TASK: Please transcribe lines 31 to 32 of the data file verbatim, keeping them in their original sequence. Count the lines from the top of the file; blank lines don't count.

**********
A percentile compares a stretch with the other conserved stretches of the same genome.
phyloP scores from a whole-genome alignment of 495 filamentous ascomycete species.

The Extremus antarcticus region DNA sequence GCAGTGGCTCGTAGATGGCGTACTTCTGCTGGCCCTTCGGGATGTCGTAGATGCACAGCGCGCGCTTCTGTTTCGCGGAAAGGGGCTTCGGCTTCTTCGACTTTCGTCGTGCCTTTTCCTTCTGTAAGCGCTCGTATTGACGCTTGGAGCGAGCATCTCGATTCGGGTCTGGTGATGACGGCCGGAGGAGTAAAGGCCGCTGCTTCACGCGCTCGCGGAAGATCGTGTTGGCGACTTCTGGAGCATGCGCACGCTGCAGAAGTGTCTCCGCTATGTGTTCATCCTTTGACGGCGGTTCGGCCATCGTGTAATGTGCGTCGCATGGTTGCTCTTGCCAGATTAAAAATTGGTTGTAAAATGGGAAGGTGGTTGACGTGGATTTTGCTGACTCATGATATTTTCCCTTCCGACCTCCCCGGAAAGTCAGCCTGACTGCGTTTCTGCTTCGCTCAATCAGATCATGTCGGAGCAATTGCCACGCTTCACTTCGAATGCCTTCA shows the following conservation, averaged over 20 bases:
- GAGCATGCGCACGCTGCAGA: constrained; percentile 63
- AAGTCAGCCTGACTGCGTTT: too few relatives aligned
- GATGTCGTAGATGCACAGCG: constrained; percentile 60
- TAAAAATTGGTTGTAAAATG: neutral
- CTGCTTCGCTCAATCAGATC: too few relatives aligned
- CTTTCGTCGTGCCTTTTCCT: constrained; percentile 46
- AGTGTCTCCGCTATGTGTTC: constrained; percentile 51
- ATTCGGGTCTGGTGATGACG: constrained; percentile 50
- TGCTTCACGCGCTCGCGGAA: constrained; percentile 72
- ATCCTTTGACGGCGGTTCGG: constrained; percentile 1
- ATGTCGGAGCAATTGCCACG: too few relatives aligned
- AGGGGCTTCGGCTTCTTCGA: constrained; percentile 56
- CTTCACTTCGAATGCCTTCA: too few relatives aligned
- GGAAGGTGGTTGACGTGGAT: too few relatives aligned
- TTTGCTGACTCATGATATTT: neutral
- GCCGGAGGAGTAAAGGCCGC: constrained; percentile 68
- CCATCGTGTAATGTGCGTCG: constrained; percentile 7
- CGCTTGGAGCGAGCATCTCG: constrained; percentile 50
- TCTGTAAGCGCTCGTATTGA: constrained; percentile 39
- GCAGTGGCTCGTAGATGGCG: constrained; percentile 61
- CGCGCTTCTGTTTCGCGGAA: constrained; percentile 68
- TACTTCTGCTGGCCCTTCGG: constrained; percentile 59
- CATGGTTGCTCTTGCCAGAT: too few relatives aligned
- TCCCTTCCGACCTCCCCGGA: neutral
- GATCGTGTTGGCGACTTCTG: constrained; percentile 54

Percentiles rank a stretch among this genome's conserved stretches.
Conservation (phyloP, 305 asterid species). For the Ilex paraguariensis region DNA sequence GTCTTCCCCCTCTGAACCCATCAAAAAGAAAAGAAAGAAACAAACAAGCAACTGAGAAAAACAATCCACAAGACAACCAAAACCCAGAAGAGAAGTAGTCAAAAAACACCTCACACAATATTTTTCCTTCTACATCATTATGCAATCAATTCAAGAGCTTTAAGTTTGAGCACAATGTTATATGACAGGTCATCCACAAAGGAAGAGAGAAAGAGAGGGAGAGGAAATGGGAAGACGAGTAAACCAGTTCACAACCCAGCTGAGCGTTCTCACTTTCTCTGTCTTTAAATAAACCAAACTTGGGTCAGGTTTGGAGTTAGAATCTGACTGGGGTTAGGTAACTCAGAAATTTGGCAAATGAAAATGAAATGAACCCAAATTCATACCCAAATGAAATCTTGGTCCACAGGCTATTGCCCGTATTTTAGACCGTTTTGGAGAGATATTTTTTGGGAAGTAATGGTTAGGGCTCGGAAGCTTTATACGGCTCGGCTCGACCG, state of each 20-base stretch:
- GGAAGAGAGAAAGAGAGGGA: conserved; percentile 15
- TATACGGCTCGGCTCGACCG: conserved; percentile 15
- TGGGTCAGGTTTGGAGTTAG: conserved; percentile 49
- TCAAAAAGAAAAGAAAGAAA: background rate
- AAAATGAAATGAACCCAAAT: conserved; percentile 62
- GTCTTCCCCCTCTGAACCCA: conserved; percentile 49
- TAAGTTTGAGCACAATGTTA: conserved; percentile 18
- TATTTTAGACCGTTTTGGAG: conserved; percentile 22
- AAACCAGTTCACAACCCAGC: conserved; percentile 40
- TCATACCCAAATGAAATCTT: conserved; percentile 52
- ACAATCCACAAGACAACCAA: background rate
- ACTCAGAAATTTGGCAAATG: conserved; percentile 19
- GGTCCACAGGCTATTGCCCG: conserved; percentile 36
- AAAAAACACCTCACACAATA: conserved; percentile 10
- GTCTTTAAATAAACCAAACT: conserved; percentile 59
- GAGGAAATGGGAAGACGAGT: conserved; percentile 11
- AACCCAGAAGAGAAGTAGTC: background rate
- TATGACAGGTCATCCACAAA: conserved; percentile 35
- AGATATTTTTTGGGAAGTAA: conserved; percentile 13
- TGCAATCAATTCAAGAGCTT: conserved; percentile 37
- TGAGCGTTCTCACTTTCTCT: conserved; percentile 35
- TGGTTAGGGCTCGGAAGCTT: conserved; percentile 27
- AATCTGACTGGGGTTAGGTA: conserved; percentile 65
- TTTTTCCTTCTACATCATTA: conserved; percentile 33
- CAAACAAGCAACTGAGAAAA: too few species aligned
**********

- GGAAGAGAGAAAGAGAGGGA: conserved; percentile 15
- TATACGGCTCGGCTCGACCG: conserved; percentile 15